Beneath The Surface An Editorial Comment -- By: Henry Boynton Smith

Journal: Bible and Spade (Second Run)
Volume: BSPADE 018:4 (Fall 2005)
Article: Beneath The Surface An Editorial Comment
Author: Henry Boynton Smith

Beneath The Surface
An Editorial Comment

Henry B. Smith, Jr.

Biblical Archaeology—Eternal Implications

As many of our readers know, the Associates for Biblical Research is dedicated to demonstrating the historical reliability of the Bible through archaeological research and fieldwork. Readers of Bible and Spade magazine find our articles interesting, informative, and edifying.

However, in reflecting on this, several questions rise to the surface: How does the work of Biblical archaeology affect the eternal destiny of human beings? Do we merely study the research from the archaeologist’s spade so that we may increase our knowledge? Or, why even expend energy in archaeology when there are what can seem to be “more important” issues to be addressed, such as divorce, abortion, pornography and the preaching the Gospel to the lost?

While we acknowledge the importance of these social and moral issues, we believe that many members of the Christian community are missing the vital role ABR plays in the body of Christ. The absolute authority of the Bible as God’s Word is being undermined as never before. The truths found in Scripture are the source from which Christians determine that the moral issues of our time need to be addressed. Most importantly, the world’s need for a Savior is grounded in history. Undermine and destroy that history, and you make the Gospel an ultimately meaningless invention of mankind.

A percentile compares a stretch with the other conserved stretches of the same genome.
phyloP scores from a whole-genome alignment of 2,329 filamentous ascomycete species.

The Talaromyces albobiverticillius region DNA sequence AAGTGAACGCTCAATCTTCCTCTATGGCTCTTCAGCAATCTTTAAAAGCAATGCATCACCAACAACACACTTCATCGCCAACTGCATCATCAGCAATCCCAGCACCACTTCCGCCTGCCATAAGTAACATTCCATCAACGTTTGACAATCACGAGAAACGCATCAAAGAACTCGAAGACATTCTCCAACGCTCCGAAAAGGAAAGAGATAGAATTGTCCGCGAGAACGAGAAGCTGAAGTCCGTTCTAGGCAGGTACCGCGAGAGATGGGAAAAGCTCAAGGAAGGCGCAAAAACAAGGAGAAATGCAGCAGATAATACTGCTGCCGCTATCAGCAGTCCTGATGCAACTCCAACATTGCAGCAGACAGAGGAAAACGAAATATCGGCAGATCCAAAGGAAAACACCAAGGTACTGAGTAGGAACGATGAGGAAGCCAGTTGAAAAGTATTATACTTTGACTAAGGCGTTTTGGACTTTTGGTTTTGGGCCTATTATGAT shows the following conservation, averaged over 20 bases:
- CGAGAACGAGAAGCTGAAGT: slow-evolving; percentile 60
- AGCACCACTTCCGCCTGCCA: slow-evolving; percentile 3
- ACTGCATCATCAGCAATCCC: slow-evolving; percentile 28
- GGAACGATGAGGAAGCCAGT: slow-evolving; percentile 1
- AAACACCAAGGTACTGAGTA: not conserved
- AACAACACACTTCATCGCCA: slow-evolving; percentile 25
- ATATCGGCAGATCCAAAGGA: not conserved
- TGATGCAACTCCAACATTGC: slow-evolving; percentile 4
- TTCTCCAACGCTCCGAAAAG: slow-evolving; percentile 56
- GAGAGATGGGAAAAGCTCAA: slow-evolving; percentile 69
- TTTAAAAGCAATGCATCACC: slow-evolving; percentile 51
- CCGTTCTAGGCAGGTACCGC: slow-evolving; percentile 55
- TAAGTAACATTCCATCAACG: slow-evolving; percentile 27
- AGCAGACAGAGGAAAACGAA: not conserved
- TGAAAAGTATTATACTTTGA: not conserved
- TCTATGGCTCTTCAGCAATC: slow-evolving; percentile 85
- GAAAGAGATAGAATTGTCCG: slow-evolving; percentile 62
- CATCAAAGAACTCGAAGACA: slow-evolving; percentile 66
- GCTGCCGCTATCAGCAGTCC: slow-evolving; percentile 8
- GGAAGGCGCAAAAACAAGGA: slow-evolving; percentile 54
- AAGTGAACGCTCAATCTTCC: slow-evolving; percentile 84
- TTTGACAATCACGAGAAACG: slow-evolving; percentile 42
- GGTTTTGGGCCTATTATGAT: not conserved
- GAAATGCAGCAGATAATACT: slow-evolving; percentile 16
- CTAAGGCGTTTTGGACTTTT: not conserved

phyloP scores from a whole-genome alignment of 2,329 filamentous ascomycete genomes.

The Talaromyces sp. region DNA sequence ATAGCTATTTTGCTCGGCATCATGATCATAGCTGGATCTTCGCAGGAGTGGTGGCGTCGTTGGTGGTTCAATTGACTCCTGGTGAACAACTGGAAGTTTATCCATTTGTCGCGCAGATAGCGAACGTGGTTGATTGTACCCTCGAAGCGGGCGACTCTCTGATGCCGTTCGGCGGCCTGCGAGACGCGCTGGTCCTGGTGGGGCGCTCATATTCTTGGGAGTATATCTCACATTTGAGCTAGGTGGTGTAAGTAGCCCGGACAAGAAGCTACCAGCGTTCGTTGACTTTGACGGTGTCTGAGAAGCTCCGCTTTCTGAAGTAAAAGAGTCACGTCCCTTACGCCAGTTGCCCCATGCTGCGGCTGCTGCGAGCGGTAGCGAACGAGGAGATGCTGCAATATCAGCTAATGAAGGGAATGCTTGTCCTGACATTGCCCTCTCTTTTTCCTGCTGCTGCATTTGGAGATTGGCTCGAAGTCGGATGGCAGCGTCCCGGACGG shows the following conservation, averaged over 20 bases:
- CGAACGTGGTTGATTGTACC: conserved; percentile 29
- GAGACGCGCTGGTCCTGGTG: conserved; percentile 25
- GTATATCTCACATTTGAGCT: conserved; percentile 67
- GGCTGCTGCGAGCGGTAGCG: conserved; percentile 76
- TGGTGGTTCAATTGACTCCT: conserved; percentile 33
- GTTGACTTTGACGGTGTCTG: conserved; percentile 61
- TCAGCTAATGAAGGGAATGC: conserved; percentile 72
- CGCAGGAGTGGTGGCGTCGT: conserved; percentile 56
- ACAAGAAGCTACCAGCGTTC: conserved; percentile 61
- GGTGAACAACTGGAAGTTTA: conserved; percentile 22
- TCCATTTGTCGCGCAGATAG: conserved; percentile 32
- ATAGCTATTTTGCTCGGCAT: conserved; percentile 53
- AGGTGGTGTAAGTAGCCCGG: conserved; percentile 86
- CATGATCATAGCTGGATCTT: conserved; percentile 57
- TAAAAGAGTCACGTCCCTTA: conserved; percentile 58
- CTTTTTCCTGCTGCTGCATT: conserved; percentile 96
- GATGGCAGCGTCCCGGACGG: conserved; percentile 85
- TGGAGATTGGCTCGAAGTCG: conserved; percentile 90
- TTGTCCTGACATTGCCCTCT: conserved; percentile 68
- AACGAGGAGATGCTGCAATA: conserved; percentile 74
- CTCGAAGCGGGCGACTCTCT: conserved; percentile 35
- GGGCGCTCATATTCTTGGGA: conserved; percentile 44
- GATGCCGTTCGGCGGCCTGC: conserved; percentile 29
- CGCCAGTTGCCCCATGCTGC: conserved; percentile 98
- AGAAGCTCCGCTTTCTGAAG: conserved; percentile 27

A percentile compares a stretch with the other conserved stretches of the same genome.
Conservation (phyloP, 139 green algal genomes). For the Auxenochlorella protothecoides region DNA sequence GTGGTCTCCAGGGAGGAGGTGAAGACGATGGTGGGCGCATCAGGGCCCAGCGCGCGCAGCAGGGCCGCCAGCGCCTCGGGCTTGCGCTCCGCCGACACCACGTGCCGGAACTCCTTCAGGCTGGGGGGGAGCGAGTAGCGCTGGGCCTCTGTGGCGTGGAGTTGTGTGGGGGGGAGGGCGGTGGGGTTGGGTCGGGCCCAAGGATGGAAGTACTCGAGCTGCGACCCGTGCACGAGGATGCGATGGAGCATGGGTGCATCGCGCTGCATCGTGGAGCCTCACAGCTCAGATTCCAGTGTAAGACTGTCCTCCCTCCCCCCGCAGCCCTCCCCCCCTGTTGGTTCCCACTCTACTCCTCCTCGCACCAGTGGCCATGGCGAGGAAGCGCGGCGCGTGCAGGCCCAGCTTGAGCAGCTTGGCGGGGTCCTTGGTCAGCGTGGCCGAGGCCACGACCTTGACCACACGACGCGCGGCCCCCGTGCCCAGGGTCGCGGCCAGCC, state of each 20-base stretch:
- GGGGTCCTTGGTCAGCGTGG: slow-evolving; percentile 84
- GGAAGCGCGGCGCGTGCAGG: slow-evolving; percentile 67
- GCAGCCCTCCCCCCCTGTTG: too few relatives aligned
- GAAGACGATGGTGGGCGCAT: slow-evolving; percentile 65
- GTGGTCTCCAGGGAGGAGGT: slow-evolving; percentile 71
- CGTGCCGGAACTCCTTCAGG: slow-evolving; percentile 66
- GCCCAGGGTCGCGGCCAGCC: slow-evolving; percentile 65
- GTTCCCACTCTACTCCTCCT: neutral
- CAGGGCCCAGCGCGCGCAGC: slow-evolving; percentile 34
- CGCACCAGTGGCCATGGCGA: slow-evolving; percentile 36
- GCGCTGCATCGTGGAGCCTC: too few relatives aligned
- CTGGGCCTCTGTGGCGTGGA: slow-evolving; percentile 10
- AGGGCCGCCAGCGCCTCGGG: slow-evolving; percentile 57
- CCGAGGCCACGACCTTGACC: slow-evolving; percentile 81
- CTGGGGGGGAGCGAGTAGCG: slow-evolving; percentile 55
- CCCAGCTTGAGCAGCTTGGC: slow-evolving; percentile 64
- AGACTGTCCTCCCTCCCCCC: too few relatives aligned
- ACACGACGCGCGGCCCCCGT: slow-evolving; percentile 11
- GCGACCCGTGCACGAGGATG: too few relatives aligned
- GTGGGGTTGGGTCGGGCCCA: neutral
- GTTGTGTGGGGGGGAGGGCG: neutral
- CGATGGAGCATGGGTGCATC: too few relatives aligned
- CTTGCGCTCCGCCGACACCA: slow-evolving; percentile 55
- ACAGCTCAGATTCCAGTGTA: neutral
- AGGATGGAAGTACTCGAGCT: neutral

The enemies of the Gospel sometimes understand this reality better than the church. Consider the words of the famous atheist Thomas Huxley:

I am fairly at a loss to comprehend how any one, for a moment, can doubt that Christian theology must stand or fall with the historical trustworthiness of the Jewish Scriptures. The very conception of the Messiah, or Christ, is inextricably interwoven with Jewish history; the identification of Jesus of Nazareth with that Messiah rests upon the interpretation of passages of the Hebrew Scriptures which have no evidential value unless they possess the historical character assigned to them (1897: 206–208, emphasis added).

The Jesus Christ that the Christian world proclaims as Lord and Savior of all stepped into history, and His existence, actions and statements are absolutely grounded in the historical accuracy of the Old Testament. Huxley then accurately built a bridge to the New Testament:

Further, it is affirmed that the New Testament presupposes the historical exactness of the Old Testament; that the points of contact of “sacred” and “profane” history are innumerable; and that the demonstrations of the falsity of the Hebrew recor...

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